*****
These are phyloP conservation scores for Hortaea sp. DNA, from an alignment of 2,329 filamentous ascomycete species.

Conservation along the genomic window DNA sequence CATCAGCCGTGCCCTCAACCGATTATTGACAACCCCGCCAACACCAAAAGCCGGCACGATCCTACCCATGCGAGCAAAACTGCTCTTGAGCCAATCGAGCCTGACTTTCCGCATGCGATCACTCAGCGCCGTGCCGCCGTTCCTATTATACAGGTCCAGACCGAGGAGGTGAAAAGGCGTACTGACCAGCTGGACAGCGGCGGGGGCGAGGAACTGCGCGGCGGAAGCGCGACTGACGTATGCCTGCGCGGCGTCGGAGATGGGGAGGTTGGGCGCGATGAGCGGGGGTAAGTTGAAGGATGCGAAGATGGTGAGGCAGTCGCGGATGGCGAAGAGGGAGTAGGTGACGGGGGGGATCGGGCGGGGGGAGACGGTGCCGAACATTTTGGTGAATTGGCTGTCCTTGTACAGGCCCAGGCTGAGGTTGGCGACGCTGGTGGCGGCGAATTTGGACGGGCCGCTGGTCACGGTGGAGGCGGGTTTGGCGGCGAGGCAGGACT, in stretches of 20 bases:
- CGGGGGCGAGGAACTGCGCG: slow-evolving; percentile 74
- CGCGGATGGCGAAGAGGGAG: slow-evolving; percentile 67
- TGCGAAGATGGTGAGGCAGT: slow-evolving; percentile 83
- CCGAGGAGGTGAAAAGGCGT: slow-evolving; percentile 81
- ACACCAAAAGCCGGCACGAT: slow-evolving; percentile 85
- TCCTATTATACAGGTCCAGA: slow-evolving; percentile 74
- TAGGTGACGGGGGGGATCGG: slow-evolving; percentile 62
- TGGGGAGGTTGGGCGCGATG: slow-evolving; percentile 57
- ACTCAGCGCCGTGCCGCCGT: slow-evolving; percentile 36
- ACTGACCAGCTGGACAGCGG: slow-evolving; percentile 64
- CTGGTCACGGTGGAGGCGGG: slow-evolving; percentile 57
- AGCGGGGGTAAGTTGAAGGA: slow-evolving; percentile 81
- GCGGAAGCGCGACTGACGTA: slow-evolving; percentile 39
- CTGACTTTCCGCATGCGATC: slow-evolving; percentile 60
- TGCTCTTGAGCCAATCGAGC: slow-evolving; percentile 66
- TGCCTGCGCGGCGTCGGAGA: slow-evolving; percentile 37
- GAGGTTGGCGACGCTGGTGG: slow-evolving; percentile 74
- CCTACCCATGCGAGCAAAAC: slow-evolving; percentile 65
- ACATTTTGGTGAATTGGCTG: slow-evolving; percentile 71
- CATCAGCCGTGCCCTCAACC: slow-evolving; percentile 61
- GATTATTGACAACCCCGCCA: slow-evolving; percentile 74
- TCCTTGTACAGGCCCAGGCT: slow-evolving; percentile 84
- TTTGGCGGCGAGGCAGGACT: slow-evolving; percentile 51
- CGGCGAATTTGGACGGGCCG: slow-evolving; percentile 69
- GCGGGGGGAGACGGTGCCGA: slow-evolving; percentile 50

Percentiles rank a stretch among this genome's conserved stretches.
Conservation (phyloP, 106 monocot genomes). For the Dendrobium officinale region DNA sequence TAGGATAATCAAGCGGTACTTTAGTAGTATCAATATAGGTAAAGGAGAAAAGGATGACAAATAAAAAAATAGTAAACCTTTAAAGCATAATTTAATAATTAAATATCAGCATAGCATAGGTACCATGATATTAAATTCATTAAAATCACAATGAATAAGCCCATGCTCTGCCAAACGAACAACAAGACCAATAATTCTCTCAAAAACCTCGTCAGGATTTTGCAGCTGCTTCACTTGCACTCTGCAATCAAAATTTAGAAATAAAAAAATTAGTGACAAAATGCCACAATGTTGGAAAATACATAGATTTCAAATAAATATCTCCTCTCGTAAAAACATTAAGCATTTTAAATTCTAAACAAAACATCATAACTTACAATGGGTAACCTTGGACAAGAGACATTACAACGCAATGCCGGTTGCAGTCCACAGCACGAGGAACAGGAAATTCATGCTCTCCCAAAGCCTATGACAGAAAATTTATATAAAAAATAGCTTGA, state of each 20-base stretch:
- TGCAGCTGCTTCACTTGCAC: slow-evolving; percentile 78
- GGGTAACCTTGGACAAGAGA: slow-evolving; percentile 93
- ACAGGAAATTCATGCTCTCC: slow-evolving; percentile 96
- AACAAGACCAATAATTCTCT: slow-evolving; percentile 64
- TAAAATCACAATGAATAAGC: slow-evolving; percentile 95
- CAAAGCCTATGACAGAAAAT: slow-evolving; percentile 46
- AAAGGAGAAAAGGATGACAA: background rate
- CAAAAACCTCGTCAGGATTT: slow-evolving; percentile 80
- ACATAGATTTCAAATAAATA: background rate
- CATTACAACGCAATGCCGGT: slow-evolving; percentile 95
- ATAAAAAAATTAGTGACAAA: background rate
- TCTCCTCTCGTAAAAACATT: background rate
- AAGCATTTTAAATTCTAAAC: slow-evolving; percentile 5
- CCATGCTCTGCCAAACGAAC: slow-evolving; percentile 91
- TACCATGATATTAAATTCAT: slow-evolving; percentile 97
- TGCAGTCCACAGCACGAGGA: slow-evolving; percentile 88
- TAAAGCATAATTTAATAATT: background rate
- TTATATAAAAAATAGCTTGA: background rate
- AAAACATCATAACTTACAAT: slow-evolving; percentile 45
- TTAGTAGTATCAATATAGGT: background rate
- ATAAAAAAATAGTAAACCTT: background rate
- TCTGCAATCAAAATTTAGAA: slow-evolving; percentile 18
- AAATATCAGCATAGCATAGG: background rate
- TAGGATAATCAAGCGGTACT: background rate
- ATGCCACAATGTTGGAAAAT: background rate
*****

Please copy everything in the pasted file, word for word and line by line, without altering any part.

These are phyloP conservation scores for Hortaea sp. DNA, from an alignment of 2,329 filamentous ascomycete species.

Conservation along the genomic window DNA sequence CATCAGCCGTGCCCTCAACCGATTATTGACAACCCCGCCAACACCAAAAGCCGGCACGATCCTACCCATGCGAGCAAAACTGCTCTTGAGCCAATCGAGCCTGACTTTCCGCATGCGATCACTCAGCGCCGTGCCGCCGTTCCTATTATACAGGTCCAGACCGAGGAGGTGAAAAGGCGTACTGACCAGCTGGACAGCGGCGGGGGCGAGGAACTGCGCGGCGGAAGCGCGACTGACGTATGCCTGCGCGGCGTCGGAGATGGGGAGGTTGGGCGCGATGAGCGGGGGTAAGTTGAAGGATGCGAAGATGGTGAGGCAGTCGCGGATGGCGAAGAGGGAGTAGGTGACGGGGGGGATCGGGCGGGGGGAGACGGTGCCGAACATTTTGGTGAATTGGCTGTCCTTGTACAGGCCCAGGCTGAGGTTGGCGACGCTGGTGGCGGCGAATTTGGACGGGCCGCTGGTCACGGTGGAGGCGGGTTTGGCGGCGAGGCAGGACT, in stretches of 20 bases:
- CGGGGGCGAGGAACTGCGCG: slow-evolving; percentile 74
- CGCGGATGGCGAAGAGGGAG: slow-evolving; percentile 67
- TGCGAAGATGGTGAGGCAGT: slow-evolving; percentile 83
- CCGAGGAGGTGAAAAGGCGT: slow-evolving; percentile 81
- ACACCAAAAGCCGGCACGAT: slow-evolving; percentile 85
- TCCTATTATACAGGTCCAGA: slow-evolving; percentile 74
- TAGGTGACGGGGGGGATCGG: slow-evolving; percentile 62
- TGGGGAGGTTGGGCGCGATG: slow-evolving; percentile 57
- ACTCAGCGCCGTGCCGCCGT: slow-evolving; percentile 36
- ACTGACCAGCTGGACAGCGG: slow-evolving; percentile 64
- CTGGTCACGGTGGAGGCGGG: slow-evolving; percentile 57
- AGCGGGGGTAAGTTGAAGGA: slow-evolving; percentile 81
- GCGGAAGCGCGACTGACGTA: slow-evolving; percentile 39
- CTGACTTTCCGCATGCGATC: slow-evolving; percentile 60
- TGCTCTTGAGCCAATCGAGC: slow-evolving; percentile 66
- TGCCTGCGCGGCGTCGGAGA: slow-evolving; percentile 37
- GAGGTTGGCGACGCTGGTGG: slow-evolving; percentile 74
- CCTACCCATGCGAGCAAAAC: slow-evolving; percentile 65
- ACATTTTGGTGAATTGGCTG: slow-evolving; percentile 71
- CATCAGCCGTGCCCTCAACC: slow-evolving; percentile 61
- GATTATTGACAACCCCGCCA: slow-evolving; percentile 74
- TCCTTGTACAGGCCCAGGCT: slow-evolving; percentile 84
- TTTGGCGGCGAGGCAGGACT: slow-evolving; percentile 51
- CGGCGAATTTGGACGGGCCG: slow-evolving; percentile 69
- GCGGGGGGAGACGGTGCCGA: slow-evolving; percentile 50

Percentiles rank a stretch among this genome's conserved stretches.
Conservation (phyloP, 106 monocot genomes). For the Dendrobium officinale region DNA sequence TAGGATAATCAAGCGGTACTTTAGTAGTATCAATATAGGTAAAGGAGAAAAGGATGACAAATAAAAAAATAGTAAACCTTTAAAGCATAATTTAATAATTAAATATCAGCATAGCATAGGTACCATGATATTAAATTCATTAAAATCACAATGAATAAGCCCATGCTCTGCCAAACGAACAACAAGACCAATAATTCTCTCAAAAACCTCGTCAGGATTTTGCAGCTGCTTCACTTGCACTCTGCAATCAAAATTTAGAAATAAAAAAATTAGTGACAAAATGCCACAATGTTGGAAAATACATAGATTTCAAATAAATATCTCCTCTCGTAAAAACATTAAGCATTTTAAATTCTAAACAAAACATCATAACTTACAATGGGTAACCTTGGACAAGAGACATTACAACGCAATGCCGGTTGCAGTCCACAGCACGAGGAACAGGAAATTCATGCTCTCCCAAAGCCTATGACAGAAAATTTATATAAAAAATAGCTTGA, state of each 20-base stretch:
- TGCAGCTGCTTCACTTGCAC: slow-evolving; percentile 78
- GGGTAACCTTGGACAAGAGA: slow-evolving; percentile 93
- ACAGGAAATTCATGCTCTCC: slow-evolving; percentile 96
- AACAAGACCAATAATTCTCT: slow-evolving; percentile 64
- TAAAATCACAATGAATAAGC: slow-evolving; percentile 95
- CAAAGCCTATGACAGAAAAT: slow-evolving; percentile 46
- AAAGGAGAAAAGGATGACAA: background rate
- CAAAAACCTCGTCAGGATTT: slow-evolving; percentile 80
- ACATAGATTTCAAATAAATA: background rate
- CATTACAACGCAATGCCGGT: slow-evolving; percentile 95
- ATAAAAAAATTAGTGACAAA: background rate
- TCTCCTCTCGTAAAAACATT: background rate
- AAGCATTTTAAATTCTAAAC: slow-evolving; percentile 5
- CCATGCTCTGCCAAACGAAC: slow-evolving; percentile 91
- TACCATGATATTAAATTCAT: slow-evolving; percentile 97
- TGCAGTCCACAGCACGAGGA: slow-evolving; percentile 88
- TAAAGCATAATTTAATAATT: background rate
- TTATATAAAAAATAGCTTGA: background rate
- AAAACATCATAACTTACAAT: slow-evolving; percentile 45
- TTAGTAGTATCAATATAGGT: background rate
- ATAAAAAAATAGTAAACCTT: background rate
- TCTGCAATCAAAATTTAGAA: slow-evolving; percentile 18
- AAATATCAGCATAGCATAGG: background rate
- TAGGATAATCAAGCGGTACT: background rate
- ATGCCACAATGTTGGAAAAT: background rate